Identifying Tahitian Lime condition

leafy_greensApril 6, 2014

Just wondering if anyone has some suggestions regarding what condition I might be looking at with this Tahitian Lime that I planted out 2 months ago?

Many thanks.

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alisonoz_gw

Well it HAS been a terribly dry summer in SEQ, not a good one for a tree to get established. And hot, given the plant is now out in full sun.
Can you get a closer shot of the new growth, though - it looks a bit deformed and it would be good to rule out things like citrus leaf miner etc.

    Bookmark   April 8, 2014 at 2:19AM
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funnelweb

Yeah, it's all just affecting the new growth, however, the soil around the base does look a bit dry. I wonder if maybe it's a soil deficiency? If you've got some compost I'd dig it into the top spoil there with a dose of good ole blood-n-bone and keep the watering up for awhile. While citrus prefer a light, well drained soil so long as it's not too exposed, they are hungry and once or twice a year a dose of b. and b, with a touch of chook manure will encourage fruit production.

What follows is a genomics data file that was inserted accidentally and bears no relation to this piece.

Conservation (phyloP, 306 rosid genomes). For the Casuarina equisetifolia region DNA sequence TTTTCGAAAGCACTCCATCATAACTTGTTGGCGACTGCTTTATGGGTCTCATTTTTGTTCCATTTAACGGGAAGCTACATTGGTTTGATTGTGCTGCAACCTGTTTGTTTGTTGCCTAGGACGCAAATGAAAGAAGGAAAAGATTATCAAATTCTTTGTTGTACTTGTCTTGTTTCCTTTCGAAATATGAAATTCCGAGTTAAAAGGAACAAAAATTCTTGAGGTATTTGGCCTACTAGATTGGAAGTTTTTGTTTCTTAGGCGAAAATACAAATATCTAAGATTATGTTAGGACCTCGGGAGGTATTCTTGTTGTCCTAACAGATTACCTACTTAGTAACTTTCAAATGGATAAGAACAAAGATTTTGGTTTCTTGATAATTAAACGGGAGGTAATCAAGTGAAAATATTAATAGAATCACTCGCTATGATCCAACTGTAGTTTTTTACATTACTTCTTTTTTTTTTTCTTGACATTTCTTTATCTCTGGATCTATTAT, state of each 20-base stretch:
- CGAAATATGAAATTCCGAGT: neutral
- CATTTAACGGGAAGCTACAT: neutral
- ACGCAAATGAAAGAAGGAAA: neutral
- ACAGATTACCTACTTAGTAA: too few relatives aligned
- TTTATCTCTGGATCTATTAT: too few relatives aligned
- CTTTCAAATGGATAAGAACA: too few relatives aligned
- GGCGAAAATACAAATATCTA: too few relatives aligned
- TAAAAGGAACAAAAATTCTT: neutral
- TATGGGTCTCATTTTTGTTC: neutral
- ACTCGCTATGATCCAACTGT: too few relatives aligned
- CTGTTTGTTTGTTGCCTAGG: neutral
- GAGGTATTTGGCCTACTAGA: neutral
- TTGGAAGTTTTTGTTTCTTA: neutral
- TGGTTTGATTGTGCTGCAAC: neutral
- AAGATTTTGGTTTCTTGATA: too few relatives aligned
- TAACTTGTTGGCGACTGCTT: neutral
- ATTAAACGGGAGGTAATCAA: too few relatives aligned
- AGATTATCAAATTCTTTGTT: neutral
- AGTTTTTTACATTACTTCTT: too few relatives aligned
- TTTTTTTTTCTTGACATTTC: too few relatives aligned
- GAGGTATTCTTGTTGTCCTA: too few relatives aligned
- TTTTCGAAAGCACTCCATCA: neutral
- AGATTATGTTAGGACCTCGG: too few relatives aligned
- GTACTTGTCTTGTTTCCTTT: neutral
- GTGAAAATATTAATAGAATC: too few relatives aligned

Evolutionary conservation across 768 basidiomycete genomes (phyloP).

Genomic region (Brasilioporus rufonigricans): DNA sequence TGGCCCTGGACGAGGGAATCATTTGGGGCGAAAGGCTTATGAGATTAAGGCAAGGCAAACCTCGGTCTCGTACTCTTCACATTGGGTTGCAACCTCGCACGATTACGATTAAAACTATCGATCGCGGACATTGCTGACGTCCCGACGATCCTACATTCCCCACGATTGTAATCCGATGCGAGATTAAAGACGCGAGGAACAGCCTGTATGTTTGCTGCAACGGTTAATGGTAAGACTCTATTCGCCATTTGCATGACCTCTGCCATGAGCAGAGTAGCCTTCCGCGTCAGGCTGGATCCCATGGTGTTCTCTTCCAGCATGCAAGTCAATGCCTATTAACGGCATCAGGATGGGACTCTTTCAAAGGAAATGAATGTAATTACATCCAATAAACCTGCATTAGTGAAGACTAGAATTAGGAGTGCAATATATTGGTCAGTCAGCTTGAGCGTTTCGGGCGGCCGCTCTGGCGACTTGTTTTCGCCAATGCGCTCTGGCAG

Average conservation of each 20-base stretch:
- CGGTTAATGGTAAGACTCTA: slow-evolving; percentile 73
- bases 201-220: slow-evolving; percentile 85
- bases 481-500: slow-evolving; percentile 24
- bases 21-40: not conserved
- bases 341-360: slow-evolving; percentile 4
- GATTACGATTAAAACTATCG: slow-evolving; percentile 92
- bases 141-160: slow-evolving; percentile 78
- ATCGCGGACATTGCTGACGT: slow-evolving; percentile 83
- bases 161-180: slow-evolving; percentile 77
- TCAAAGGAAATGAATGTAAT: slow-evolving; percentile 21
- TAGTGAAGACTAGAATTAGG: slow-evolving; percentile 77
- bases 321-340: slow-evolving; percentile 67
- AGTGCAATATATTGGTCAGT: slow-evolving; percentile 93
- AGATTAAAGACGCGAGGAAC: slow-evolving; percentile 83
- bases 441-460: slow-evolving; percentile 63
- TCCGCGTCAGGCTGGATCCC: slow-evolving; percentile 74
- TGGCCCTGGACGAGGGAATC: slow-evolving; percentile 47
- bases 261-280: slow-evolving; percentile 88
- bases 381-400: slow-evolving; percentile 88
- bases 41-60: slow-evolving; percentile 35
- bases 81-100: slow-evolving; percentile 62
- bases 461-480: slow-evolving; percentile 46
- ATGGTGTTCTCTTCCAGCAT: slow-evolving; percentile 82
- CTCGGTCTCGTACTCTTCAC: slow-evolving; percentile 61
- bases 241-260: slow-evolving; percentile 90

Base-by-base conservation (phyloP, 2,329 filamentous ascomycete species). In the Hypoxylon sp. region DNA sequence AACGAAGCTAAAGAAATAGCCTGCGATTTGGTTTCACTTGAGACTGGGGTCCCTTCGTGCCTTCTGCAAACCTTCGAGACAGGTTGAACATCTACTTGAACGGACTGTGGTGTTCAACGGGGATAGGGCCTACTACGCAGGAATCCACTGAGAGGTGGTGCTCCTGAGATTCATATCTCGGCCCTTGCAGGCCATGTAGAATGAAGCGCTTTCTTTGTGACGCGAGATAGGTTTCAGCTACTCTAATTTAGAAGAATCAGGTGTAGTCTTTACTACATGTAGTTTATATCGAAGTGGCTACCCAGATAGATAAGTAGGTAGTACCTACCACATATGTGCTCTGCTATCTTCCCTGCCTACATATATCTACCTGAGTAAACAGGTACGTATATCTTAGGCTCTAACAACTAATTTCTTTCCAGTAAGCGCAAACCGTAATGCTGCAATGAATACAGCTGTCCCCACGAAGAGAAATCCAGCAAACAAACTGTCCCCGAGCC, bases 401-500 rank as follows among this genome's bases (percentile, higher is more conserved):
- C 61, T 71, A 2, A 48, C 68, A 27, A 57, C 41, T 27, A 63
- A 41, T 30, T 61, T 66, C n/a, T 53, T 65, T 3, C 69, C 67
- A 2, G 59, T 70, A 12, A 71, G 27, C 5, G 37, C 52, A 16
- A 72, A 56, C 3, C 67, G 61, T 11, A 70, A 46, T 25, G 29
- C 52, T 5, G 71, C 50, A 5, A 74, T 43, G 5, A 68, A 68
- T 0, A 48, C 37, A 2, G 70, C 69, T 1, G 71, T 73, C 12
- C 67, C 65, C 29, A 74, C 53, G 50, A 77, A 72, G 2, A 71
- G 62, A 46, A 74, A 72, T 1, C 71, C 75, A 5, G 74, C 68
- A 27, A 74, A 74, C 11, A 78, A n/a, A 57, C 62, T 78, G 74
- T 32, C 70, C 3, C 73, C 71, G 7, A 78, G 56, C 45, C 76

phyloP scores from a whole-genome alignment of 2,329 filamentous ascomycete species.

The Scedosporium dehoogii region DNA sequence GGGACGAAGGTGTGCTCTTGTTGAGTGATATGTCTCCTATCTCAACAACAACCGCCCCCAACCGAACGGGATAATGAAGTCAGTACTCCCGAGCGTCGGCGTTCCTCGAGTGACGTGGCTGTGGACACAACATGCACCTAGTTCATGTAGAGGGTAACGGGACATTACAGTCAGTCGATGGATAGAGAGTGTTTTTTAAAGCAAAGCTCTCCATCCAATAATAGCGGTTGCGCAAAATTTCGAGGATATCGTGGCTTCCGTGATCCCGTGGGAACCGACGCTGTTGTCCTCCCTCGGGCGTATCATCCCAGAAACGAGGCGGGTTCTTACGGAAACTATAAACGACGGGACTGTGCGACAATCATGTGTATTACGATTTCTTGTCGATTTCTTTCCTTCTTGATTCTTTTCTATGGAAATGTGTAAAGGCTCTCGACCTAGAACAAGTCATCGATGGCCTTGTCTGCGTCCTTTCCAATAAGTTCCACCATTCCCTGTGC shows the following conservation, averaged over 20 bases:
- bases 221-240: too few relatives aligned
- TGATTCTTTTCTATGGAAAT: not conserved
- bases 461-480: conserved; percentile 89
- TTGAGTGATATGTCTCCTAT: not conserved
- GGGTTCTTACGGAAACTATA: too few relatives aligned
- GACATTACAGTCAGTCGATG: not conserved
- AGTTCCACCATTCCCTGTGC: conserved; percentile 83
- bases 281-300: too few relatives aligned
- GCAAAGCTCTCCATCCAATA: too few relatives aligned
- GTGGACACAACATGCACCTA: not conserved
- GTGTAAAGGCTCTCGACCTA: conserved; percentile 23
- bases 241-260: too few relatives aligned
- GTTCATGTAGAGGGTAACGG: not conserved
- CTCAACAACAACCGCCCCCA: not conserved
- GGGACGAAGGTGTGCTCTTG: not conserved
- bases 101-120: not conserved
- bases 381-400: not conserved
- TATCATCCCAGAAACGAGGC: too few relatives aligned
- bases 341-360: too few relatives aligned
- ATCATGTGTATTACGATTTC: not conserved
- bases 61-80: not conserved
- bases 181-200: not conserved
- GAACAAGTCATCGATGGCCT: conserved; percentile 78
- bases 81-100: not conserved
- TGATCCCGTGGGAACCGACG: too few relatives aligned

Bookmark   April 8, 2014 at 4:59AM
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leafy_greens

Thanks Alison Oz & Funnel Web. I guess it could be all of the above. Here is an upclose image of the leaves. Today I have removed another 15cm of grass from around the perimeter, dug in a large amount of composting woodchip, mixed with soil and dynamic lifter. We had some rain this afternoon and I will keep the water up and hopefully i see some change over the coming weeks. I'll have to pick up some blood and bone....any recommendations on a specific brand? Ta.

    Bookmark   April 8, 2014 at 6:11AM
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leafy_greens

Some more closeups of the leaves

    Bookmark   April 8, 2014 at 6:13AM
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leafy_greens

....and last one.

    Bookmark   April 8, 2014 at 6:15AM